For the phonon calculations, the force constants are evaluated using the finite differences method in a 3 × 3 × 1 supercell with a 3 × 3 × 1 electronic k-mesh using vasp. The phonon dispersion is then obtained using Phonopy82. Convergence tests have been performed comparing supercells of sizes between 3 × 3 × 1 and 6 × 6 × 1 (for details, see Supplementary Fig. 6). In 2D monolayers, no splitting between the longitudinal and transverse optical phonons (LO-TO splitting) occurs at Γ, and only the slope of phonon bands changes83. Therefore, we ignore LO-TO splitting as it does not influence the phonon band crossings.

The Euler class of nodes is calculated by employing the Wilson-loop method to calculate the Wannier charge center flow, i.e., the monopole charge of a node17,84,85. The patch Euler class is obtained by integrating phonon eigenvectors within a patch around two nodes, and a unitary rotation is applied to make the eigenvectors real. The Euler class is computed from a pair of bands on a rectangular region that contains the nodes using the code in ref. 86, as described in ref. 13. We then assign the frame charges to all the nodes, as well as Dirac strings that connect the frame charges. We repeat this process for all the patches and get the complete topological configuration. As explained in the following subsection, the concepts of non-Abelian frame charges, patch Euler class, and Dirac strings enable a descriptive and predictive representation of the topology.

The phonon edge states are obtained using surface Green’s functions as implemented in WannierTools72.

Topological invariants and topological configurations

Combining topology with space group symmetries has resulted in a myriad of single-gap topological characterisations of materials4,5,6,7,8,9,19,87,88,89,90,91,92,93,94,95,96,97,98,99,100,101,102,103,104,105. In particular, a rather universal framework has been established to study single-gap topology: the determination of topologically inequivalent band structures using the band representations at high-symmetry points in the Brillouin zone4,5,6, an approach that matches the full K-theory result in some scenarios4,7. These momentum space constraints can be compared to real space constraints, resulting in versatile classification schemes to characterise topological materials by identifying which of these combinations have an atomic limit8,9. These approaches have been supplemented with an alternative real space decomposition of topological states, giving rise to topological crystals106,107,108,109.

In this section we move beyond the single-gap limit to multi-gap topologies instead, and decribe the key concepts used to determine the topological configurations reported in the main text.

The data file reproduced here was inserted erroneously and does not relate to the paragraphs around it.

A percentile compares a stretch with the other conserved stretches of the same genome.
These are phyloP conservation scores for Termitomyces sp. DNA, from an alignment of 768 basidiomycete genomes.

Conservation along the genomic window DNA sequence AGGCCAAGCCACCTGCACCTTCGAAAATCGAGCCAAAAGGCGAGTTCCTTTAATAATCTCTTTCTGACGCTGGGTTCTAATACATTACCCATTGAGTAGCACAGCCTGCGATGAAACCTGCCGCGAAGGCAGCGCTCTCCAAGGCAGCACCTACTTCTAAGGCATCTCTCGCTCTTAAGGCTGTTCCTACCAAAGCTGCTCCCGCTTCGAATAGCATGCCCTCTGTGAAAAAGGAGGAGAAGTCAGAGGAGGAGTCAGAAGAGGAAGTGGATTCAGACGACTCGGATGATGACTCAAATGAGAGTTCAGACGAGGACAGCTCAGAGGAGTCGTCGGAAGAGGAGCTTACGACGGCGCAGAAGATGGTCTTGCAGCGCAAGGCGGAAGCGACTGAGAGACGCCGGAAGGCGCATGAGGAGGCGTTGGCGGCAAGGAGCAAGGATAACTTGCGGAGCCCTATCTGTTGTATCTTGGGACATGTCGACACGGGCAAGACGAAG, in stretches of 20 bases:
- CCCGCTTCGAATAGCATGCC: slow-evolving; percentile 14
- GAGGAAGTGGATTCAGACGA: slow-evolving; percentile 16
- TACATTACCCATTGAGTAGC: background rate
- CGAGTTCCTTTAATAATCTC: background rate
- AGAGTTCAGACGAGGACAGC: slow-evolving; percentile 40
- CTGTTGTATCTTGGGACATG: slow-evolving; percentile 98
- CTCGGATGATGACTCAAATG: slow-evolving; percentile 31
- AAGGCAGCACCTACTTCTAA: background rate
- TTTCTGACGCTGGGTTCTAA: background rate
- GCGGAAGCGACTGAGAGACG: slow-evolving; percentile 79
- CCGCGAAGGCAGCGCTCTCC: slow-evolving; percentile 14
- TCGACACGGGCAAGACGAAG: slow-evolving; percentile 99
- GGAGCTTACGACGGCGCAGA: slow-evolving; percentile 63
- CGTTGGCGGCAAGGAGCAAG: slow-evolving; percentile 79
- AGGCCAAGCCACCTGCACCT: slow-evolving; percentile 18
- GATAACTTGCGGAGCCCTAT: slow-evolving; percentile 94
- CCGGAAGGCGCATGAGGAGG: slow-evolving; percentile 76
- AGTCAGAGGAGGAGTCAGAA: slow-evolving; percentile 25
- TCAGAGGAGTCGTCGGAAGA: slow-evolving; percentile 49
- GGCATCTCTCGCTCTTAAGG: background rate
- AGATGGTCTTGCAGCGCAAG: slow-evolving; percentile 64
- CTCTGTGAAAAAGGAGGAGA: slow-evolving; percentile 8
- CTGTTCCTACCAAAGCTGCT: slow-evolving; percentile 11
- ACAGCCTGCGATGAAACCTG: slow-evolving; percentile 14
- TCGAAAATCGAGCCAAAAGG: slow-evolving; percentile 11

Non-Abelian frame charges

We start with a brief review of the non-Abelian frame charges10. At the end of the ‘Methods’ section, we then present a simple algorithm to compute the non-Abelian charges of an M-band subspace within a N-band system with M ≤ N.

Let us first consider a three-band system where the three bands are non-degenerate almost everywhere. Labelling the eigenfrequencies E1 ≤ E2 ≤ E3, we call Δ1 the partial frequency gap between the bands 1 and 2 (E1 ≤ E2) and Δ2 the partial frequency gap between the bands 2 and 3 (E2 ≤ E3). Because of the presence of C2T symmetry with \({[{C}_{2}T]}^{2}=+1\), the Bloch Hamiltonian for the three-band system can be rotated into a basis in which it is real and symmetric13, such that the corresponding Bloch eigenvectors \({\{{u}_{n}\}}_{n = 1,2,3}\) are real and form an orthogonal matrix R = (u1u2u3) O(3), i.e. once oriented a frame110. Because the eigenvectors are real, the phase freedom of complex eigenvectors turns into a ±  sign freedom. As a result, the classifying space of the three-band frames of eigenvectors is given by the real flag manifold O(3)/O(1)3SO(3)/D210. Nodal points are characterised by the elements of \({\pi }_{1}[{\mathsf{SO}}(3)/{{\mathsf{D}}}_{2}]={\mathbb{Q}}=\{+1,\pm {\!{i}},\pm {{\!}j},\pm {{\!}k},-1\}\)10, i.e. the quaternion group. The quaternion group is non-Abelian since the elements {i, j, k} anti-commute. We can then assign the non-Abelian quaternion charges to the nodes10, e.g. we can take ±i for each linear node of gap Δ1, ±j for each linear node of gap Δ2, ±k for two linear nodes with one in each gap, and −1 = i2 = j2 = k2 for two nodes with equal charge within the same gap10. Importantly, conjugation of a non-Abelian charge q {i, j, k} by another captures the effect of braiding the corresponding node around the node of an adjacent gap, e.g. taking the node of charge q = i in gap Δ1, its charge becomes (−j)*(+i)*(+j) = −i after braiding it around the node of charge j in gap Δ210.

It is important to note that, as elements of the first homotopy group, the non-Abelian charges of band nodes acquire an unambiguous meaning only once a fixed base point and an oriented base loop are chosen (as implied by the definition of the first homotopy group). Furthermore, the sign of the charges q {i, j, k} also depends on the choice of a gauge at the base point of the loop10,13,111. We come back to the question of the gauge freedom when we introduce the Dirac strings below.